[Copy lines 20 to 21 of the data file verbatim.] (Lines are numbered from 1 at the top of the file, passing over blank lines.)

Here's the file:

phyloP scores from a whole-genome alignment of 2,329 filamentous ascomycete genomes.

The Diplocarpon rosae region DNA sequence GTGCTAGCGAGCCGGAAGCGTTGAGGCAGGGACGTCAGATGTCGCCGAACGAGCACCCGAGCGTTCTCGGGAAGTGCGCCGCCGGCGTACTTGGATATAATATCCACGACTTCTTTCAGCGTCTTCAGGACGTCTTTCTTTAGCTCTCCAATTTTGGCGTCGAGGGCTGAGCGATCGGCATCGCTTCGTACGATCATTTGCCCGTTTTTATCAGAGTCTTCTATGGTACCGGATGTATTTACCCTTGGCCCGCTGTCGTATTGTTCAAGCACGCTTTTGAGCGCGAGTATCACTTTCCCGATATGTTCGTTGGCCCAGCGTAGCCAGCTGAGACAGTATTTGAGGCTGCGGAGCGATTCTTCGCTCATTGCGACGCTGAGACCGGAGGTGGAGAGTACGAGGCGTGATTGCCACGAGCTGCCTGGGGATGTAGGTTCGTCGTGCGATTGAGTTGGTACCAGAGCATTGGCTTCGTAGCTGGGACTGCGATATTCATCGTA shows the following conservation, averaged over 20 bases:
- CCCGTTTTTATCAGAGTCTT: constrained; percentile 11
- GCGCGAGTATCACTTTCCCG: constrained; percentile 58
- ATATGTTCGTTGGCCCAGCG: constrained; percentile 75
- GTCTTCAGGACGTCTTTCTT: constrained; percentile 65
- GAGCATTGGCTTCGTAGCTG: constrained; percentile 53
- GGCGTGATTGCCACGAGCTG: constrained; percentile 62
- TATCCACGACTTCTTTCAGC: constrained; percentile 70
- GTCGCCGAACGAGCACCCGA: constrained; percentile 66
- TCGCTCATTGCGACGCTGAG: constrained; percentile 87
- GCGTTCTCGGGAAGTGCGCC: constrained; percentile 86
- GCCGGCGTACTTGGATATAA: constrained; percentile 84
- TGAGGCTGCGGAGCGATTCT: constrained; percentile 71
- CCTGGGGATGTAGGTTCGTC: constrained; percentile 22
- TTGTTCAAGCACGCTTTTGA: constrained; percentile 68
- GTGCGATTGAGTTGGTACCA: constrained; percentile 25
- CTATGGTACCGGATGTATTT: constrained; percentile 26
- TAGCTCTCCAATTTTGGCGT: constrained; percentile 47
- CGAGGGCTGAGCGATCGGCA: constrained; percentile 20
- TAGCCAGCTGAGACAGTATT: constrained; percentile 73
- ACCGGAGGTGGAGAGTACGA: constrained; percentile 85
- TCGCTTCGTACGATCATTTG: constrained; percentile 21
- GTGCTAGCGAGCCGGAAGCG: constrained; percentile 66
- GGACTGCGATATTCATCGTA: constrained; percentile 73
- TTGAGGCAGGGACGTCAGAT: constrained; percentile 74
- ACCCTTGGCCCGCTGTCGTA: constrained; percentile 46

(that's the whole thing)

- CGAGGGCTGAGCGATCGGCA: constrained; percentile 20
- TAGCCAGCTGAGACAGTATT: constrained; percentile 73